Profit maximisation is an assumption of classical economics. One can easily understand the logic of pursuing profit maximisation.
- Profits enable greater wages and dividends for the entrepreneurs who set up the company.
- Profit can be used to finance investment in expanding the company
- Profit provides a fall back for difficult times
However, despite the benefits of profit maximisation. In practice, there are several occasions where firms will not pursue profit maximisation.
1. Profit Satisficing
The owners wish to maximise profits, but the workers and managers don’t. The owners’ shareholders have a stake in the firm’s profits, but workers often do not. Therefore, workers have little incentive to maximise profits. Workers make enough profits to keep their jobs, but then pursue other objectives such as enjoying work. See Profit satisficing
2. Increasing market share.
Often firms seem to be most concerned with increasing their market share. This could be labelled sales maximisation. The benefits of increasing market share include:
- Economies of scale
- More power and prestige for being a big company
- Increased market share enables more monopoly power and therefore greater chance to set higher prices in the future.
For example, firms like Walmart/Asda have claimed their objective is to pursue sales maximisation and increase market share, even at the expense of lower profits. Amazon has based its growth on aiming to capture market share rather than maximise profits.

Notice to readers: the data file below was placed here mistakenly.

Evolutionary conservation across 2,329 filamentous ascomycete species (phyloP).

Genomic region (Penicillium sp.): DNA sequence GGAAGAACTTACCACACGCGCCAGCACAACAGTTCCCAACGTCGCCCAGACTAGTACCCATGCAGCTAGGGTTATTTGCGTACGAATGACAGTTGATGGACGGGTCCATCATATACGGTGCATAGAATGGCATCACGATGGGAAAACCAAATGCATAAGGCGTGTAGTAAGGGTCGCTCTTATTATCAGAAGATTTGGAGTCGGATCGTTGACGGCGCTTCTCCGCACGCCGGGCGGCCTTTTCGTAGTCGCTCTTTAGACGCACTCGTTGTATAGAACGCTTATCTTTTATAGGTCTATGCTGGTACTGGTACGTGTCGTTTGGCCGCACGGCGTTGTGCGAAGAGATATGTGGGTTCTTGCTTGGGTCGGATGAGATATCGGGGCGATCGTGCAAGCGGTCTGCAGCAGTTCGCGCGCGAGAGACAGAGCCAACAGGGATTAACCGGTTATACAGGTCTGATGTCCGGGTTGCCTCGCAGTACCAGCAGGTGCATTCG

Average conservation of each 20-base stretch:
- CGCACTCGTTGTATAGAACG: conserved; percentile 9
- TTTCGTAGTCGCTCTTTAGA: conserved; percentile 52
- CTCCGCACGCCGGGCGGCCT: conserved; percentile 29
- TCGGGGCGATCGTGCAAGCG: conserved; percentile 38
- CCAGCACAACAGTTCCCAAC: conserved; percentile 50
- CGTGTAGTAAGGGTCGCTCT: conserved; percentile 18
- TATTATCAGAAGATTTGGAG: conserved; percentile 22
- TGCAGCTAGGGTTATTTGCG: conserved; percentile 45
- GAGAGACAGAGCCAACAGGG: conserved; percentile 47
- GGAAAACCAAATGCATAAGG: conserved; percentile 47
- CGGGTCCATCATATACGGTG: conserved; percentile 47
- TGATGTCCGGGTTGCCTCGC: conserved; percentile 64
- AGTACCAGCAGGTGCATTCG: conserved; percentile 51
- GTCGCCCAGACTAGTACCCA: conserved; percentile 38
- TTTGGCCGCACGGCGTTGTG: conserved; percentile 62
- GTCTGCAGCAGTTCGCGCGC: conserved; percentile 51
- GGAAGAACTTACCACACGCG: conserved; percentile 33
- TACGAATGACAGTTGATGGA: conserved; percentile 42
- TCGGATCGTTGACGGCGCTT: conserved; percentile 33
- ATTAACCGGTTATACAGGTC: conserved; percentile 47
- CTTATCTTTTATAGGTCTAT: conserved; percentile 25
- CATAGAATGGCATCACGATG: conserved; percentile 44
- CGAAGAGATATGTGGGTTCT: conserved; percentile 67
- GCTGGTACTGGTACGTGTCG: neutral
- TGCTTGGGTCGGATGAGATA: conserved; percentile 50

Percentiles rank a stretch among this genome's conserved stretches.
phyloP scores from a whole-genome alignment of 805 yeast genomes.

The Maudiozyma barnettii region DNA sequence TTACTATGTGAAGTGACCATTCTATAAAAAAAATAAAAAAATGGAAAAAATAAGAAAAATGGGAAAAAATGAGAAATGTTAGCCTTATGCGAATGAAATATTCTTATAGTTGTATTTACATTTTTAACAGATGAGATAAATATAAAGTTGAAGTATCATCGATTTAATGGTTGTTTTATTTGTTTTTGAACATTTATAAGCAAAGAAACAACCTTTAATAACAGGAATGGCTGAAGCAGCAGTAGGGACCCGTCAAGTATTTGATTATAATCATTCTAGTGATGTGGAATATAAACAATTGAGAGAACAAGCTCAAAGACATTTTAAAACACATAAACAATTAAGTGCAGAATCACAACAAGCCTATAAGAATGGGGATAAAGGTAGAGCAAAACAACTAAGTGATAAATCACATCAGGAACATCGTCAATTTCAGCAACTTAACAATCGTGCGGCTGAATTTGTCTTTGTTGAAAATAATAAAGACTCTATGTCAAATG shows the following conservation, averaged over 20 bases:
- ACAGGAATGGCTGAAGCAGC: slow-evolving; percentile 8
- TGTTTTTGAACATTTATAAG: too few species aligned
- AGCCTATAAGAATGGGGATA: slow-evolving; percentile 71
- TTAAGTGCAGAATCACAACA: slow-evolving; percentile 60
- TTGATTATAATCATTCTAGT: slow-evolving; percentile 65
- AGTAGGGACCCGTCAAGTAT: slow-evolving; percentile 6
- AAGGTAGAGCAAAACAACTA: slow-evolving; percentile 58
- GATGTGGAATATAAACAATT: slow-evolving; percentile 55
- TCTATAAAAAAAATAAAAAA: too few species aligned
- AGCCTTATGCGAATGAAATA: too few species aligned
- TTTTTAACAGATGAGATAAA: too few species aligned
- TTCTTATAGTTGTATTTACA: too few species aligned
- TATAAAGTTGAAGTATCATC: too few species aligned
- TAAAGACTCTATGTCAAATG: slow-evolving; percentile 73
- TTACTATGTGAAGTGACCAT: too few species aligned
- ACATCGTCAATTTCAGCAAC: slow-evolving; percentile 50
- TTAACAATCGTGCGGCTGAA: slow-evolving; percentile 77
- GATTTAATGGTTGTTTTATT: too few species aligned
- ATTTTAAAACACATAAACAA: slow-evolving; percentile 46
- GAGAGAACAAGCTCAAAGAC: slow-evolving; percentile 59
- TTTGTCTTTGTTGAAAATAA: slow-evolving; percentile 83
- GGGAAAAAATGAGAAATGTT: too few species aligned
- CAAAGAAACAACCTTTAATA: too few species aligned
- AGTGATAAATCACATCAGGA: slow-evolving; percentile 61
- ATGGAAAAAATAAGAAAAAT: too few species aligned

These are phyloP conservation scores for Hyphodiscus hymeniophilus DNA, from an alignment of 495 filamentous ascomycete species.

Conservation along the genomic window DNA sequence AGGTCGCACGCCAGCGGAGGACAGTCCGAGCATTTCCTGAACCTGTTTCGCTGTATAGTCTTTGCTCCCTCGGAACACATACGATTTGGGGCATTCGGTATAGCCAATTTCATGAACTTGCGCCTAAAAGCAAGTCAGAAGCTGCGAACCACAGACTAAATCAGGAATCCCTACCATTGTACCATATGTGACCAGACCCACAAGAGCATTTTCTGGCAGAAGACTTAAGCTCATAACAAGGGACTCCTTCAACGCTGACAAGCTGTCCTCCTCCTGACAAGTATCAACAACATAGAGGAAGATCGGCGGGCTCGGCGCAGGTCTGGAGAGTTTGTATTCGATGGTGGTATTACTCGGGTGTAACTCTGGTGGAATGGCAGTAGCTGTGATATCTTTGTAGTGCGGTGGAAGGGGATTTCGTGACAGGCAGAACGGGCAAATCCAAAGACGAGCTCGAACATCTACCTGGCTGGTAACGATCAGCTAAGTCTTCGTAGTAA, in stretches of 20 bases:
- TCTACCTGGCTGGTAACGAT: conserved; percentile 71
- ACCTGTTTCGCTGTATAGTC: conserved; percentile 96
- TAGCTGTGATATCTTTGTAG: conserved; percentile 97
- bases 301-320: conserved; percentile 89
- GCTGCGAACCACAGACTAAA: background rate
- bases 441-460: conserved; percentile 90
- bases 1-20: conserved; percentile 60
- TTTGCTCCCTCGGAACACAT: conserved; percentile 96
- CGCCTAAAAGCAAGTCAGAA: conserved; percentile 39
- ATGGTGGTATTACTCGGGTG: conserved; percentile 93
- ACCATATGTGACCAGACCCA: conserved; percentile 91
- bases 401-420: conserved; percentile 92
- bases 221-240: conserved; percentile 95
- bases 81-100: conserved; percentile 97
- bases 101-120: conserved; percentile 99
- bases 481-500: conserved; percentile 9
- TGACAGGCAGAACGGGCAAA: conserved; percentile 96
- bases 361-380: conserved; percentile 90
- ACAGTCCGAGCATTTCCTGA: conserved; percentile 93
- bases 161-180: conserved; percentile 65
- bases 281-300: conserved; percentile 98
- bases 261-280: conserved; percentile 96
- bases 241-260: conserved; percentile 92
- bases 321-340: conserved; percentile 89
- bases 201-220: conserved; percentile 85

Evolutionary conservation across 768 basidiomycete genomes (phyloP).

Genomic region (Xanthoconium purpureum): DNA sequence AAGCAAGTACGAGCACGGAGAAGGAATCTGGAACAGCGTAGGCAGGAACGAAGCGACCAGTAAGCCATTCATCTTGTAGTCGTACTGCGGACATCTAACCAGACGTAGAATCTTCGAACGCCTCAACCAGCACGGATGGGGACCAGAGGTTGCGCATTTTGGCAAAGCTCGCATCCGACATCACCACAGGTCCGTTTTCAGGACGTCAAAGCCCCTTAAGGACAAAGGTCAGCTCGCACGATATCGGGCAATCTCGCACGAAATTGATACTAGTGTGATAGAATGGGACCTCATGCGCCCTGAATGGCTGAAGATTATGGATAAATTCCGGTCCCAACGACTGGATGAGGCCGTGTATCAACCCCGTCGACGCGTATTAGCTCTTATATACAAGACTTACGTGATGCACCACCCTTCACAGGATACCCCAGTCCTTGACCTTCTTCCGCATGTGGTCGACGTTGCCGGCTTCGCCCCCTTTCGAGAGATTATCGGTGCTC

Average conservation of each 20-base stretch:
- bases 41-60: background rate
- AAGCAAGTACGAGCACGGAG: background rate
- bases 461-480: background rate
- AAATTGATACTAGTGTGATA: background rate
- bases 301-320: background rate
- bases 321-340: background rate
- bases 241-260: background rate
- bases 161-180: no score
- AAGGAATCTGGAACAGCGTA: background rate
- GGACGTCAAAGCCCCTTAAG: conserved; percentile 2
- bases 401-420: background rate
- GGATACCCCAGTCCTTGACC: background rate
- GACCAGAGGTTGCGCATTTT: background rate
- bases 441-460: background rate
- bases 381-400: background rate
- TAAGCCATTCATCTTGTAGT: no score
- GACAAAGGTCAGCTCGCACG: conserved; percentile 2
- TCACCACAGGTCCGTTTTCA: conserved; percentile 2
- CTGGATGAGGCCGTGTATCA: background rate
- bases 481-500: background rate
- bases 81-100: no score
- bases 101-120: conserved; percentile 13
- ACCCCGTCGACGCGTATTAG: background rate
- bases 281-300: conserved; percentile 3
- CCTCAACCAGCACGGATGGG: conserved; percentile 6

The willingness of shareholders to accept low profit can vary with the industry. For example, with IT/internet firms like Amazon, shareholders have proved more willing to tolerate low dividends and seek market penetration with the potential for more profit in the future. Non-IT firms in ‘old’ industries often find that shareholders are less tolerant of low profit.
3. Non-economic motives
Humans don’t always make decisions on financial/economic motives. They may consider issues such as
- Welfare of workers and stakeholders, e.g. a firm may be reluctant to lay off workers – even if it does help increase profits.
- Co-operative groups which seek to share proceeds amongst members.
In evaluation you could argue that these other objectives are actually just a clever way to increase profits in the long run. For example, if Asda is successful in increasing market share, this will enable them to make higher profit in the long term.
Different objectives of firms